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August PD

You can add to the professional development post by commenting below or emailing the library.

Online resources

Webpage

Orygen: the National Centre for Excellence in Youth Mental Health

Read – professional reading

Available from the library database

Jordan, C. J., & Andersen, S. L. (2017). Sensitive periods of substance abuse: Early risk for the transition to dependence. Developmental Cognitive Neuroscience, 25(1), 29-44.

Kay, G., Kendall, E., & Dark, F. (2017). Are Hearing Voices Networks Compatible with Cognitive Behavioural Therapy for Psychosis?. Australian Social Work, 70(3), 312-323.

Kurtz, S. P., Buttram, M. E., Pagano, M. E., & Surratt, H. L. (2017). A randomized trial of brief assessment interventions for young adults who use drugs in the club scene. Journal Of Substance Abuse Treatment, 78(1), 64-73.

Williams, E. C., Lapham, G. T., Bobb, J. F., Rubinsky, A. D., Catz, S. L., Shortreed, S. M., & … Bradley, K. A. (2017). Documented brief intervention not associated with resolution of unhealthy alcohol use one year later among VA patients living with HIV. Journal Of Substance Abuse Treatment, 78(1), 8-14.

Wilson, S. R., Rodda, S., Lubman, D. I., Manning, V., & Yap, M. B. (2017). How online counselling can support partners of individuals with problem alcohol or other drug use. Journal Of Substance Abuse Treatment, 78(1), 56-62.

Open Access Articles

Open access online journal

Alcohol and Alcoholism: Offers free online access to all articles over 12 months old

Useful resource

QUT ePrints: an open access repository of the university’s research

e-Book of the month

Saethre, E. (2013). Illness Is a Weapon : Indigenous Identity and Enduring Afflictions. Nashville: Vanderbilt University Press.

Illness Is a Weapon presents an engaging portrayal of the everyday experience of disease in a remote Australian Aboriginal community. While chronic Aboriginal ill health has become an important national issue in Australia, Saethre breaks new ground by locating sickness within the daily lives of Indigenous people. Drawing on more than a decade of ethnographic research in the Northern Territory, Saethre explores the factors structuring ill health, the tactics individuals use to negotiate these realities, and the ways in which disease and medical narratives are employed to construct, manage, and challenge social relations. Reframing current debates, this book argues that disease and suffering have become powerful expressions of Indigenous identity. Through dialogues and interactions, Aboriginal and non-Aboriginal people engage in a reciprocal discussion about the past, present, and future of indigeneity.Rarely is disease and suffering understood as a form of protest, and in Illness Is a Weapon, Saethre confronts the stark reality of the current contest between all parties in this struggle. As Saethre explains,’Cursing at nurses, refusing to take medication, and accepting acute illness as unremarkable is simultaneously an act of defiance and a rejection of vulnerability.’ (Copied from book description)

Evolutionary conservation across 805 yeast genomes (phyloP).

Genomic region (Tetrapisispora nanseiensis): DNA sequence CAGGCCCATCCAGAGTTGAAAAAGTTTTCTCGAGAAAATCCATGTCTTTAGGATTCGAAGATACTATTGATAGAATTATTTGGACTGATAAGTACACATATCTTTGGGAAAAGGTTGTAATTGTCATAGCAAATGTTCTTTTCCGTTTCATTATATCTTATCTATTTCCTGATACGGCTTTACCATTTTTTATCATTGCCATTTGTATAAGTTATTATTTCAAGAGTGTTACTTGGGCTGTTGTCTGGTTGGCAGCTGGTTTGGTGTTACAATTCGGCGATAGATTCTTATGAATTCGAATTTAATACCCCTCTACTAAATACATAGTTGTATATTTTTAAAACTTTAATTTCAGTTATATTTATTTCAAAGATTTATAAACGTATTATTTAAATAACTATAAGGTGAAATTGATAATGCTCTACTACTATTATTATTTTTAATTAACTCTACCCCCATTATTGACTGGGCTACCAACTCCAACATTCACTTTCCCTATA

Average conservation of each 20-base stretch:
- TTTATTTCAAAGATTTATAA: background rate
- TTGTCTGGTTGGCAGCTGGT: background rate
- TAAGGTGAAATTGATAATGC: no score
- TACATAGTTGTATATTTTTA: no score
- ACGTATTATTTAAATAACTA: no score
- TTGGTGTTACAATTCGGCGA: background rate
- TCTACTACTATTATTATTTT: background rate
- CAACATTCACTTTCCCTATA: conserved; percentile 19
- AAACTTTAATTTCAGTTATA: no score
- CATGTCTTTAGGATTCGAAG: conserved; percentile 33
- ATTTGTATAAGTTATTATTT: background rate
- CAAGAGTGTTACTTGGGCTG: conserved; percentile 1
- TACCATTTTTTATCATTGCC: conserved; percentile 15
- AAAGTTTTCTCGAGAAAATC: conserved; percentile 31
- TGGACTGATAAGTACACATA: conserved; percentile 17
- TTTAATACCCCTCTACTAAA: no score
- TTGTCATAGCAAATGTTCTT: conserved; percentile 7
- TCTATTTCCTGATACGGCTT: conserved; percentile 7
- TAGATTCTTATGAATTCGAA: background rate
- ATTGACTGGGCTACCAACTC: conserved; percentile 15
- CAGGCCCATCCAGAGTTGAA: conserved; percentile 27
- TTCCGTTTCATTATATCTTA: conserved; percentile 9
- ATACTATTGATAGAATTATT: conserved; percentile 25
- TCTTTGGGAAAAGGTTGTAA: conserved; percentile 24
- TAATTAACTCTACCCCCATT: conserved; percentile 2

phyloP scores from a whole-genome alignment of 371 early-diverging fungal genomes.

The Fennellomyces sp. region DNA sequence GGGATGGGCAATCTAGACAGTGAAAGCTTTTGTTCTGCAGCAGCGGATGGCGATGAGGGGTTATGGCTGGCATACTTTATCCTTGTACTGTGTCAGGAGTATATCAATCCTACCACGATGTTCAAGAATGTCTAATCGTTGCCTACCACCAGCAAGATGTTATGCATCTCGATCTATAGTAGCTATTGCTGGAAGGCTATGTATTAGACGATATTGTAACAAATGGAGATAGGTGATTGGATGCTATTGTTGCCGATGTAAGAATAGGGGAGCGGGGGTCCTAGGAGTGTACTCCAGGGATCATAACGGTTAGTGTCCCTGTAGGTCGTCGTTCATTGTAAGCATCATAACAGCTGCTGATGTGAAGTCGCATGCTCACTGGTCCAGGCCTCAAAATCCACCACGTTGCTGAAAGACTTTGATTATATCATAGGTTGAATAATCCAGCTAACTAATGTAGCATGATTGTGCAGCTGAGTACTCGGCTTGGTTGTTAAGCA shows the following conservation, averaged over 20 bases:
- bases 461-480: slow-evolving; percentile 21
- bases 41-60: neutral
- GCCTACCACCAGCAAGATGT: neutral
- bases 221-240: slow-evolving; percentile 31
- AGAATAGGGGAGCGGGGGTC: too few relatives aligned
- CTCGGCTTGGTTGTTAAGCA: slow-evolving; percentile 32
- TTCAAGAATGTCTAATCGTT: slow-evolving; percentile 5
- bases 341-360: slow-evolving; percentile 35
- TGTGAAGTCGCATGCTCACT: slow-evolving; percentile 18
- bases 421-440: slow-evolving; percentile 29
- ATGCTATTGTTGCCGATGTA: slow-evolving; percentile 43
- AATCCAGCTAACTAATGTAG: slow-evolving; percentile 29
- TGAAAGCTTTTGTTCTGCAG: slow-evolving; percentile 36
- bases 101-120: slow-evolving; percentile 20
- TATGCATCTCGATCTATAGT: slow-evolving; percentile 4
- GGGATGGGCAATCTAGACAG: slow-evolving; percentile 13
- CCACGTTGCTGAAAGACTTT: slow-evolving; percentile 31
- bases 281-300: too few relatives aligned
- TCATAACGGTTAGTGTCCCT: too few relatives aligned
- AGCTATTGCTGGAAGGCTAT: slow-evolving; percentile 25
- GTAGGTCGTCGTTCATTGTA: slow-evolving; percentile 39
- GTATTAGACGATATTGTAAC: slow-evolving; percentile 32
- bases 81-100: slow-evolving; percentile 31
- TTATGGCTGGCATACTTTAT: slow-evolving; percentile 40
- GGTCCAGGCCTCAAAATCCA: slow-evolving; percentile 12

Free to download for all HOA staff from the library catalogue on work computers. Ask the staff if you need remote access

Attend – informal learning sessions, journal club, seminar series

Stayed tuned for Insight Qld Semester 2 Training but online induction modules which are a prerequisite to some of the courses are available. To access and download them visit www.insightqld.org

Attend – conferences 

International Indigenous Drug and Alcohol Misuse Conference

21-23 August, Stamford Plaza Hotel, Brisbane

Highlighting a holistic approach to alcohol and drug programs

Cost-$650-1200. Register here

National Drug and Alcohol Research Centre: Changing the Game: 30 years of drug and alcohol research

Sydney, October 3-4

Examining the changes that have occurred over the last 30 years and presenting cutting edge research in treatment, prevention and policy.

Cost $250-500. For more details click here 

Listen – podcasts, webinars

Visit Insight’s YouTube channel for free webinars

NHMRC Substance Use Webinars. Access on demand

Assessed learning – short courses, certificates, diplomas, bachelors, post-grad

Learning to Teach Online

Free online course aiming to teach educators how to improve their online or blended teaching practices. It runs over 6 weeks and involves 3-4 hours study per week. Starts on 14/08/2017. For more details and to enrol click here


Leave a comment

July PD

You can add to the professional development post by commenting below or emailing the library.

Online resources

Read – professional reading

Available from the library database

Clough, A., Margolis, S., Miller, A., Shakeshaft, A., Doran, C., McDermott, R., & … West, C. (2017). Alcohol management plans in Aboriginal and Torres Strait Islander (Indigenous) Australian communities in Queensland: community residents have experienced favourable impacts but also suffered unfavourable ones. BMC Public Health, 17(1), 1-14.